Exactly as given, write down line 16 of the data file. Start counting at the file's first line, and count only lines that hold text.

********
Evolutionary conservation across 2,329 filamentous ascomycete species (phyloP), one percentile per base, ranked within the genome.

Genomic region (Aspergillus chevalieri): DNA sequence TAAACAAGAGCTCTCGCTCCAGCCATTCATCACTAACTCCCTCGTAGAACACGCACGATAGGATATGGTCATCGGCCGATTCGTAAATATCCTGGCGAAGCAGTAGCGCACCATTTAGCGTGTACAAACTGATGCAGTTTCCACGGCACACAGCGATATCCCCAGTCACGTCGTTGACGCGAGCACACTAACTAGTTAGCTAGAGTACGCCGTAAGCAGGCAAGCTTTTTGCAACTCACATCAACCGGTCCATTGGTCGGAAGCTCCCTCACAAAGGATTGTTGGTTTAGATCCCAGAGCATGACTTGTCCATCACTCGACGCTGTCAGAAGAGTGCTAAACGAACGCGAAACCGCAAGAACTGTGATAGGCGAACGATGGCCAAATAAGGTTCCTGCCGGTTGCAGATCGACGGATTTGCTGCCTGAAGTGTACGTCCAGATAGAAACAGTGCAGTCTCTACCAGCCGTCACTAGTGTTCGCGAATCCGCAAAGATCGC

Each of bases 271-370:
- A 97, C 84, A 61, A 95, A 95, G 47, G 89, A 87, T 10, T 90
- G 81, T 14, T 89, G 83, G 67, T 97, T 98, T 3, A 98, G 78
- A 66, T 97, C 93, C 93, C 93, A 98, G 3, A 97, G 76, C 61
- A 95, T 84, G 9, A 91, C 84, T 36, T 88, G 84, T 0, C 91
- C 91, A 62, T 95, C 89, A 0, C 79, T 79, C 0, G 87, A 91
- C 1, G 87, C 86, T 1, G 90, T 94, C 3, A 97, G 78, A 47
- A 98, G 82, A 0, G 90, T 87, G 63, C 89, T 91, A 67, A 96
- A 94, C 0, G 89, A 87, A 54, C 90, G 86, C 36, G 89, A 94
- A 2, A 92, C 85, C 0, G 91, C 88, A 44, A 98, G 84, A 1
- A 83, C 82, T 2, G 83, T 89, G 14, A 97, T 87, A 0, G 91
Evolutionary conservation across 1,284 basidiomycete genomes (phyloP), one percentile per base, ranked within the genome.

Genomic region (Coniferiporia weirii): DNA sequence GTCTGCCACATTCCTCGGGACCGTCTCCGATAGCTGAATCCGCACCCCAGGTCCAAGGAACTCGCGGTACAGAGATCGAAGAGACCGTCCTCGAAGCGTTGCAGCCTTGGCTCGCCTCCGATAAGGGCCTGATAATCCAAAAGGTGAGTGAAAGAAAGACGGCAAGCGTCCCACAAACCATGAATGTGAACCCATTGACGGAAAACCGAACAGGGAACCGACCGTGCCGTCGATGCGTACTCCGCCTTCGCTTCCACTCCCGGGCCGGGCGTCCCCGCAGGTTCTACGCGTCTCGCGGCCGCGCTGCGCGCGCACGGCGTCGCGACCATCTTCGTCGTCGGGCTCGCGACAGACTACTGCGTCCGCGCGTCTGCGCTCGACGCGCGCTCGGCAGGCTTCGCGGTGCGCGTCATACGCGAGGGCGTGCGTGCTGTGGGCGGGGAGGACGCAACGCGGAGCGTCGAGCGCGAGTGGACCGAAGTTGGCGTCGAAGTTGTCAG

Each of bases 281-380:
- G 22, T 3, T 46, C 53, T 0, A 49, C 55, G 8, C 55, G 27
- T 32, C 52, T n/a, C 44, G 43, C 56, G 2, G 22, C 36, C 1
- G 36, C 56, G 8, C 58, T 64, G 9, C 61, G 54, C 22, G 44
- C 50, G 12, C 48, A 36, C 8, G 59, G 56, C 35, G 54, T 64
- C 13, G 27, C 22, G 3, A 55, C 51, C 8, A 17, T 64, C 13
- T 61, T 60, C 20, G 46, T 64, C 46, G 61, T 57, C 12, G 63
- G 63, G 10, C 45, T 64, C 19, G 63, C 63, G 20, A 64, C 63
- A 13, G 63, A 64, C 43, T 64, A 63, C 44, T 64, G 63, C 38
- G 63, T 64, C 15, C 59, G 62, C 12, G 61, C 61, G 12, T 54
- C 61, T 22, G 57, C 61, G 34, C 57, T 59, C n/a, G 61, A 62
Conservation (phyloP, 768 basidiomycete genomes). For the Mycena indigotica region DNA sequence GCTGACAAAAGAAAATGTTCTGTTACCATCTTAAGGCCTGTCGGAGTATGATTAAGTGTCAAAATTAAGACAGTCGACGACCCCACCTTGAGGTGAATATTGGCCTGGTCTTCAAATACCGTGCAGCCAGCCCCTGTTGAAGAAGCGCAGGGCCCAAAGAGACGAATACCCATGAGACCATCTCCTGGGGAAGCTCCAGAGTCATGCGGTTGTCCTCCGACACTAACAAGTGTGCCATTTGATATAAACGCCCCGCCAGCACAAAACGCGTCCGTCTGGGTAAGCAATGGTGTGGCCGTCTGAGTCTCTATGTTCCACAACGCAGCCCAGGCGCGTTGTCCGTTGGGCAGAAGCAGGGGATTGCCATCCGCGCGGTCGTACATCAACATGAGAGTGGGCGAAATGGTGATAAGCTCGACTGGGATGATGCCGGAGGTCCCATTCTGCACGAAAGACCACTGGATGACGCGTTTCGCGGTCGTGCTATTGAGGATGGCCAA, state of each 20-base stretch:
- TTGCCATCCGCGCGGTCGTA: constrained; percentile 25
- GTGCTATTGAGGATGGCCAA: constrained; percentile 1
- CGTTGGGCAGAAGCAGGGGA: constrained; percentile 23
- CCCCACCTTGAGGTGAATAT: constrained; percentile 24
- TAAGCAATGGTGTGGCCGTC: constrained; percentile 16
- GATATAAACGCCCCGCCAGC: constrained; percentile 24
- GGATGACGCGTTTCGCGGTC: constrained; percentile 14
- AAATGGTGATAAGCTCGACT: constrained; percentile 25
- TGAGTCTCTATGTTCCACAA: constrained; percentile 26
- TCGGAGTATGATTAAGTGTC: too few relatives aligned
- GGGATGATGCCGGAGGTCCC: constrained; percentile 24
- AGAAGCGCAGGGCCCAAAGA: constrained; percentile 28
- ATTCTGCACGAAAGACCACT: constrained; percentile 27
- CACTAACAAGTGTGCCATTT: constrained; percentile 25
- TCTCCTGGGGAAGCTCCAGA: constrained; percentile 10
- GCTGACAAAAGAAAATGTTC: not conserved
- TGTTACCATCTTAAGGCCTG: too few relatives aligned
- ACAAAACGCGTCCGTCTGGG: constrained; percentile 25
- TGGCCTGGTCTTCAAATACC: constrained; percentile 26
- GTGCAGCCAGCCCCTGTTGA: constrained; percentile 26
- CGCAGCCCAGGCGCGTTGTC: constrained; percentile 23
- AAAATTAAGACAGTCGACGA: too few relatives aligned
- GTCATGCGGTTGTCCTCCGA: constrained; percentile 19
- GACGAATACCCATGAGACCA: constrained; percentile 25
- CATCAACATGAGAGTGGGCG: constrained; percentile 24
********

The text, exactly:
Each of bases 281-380: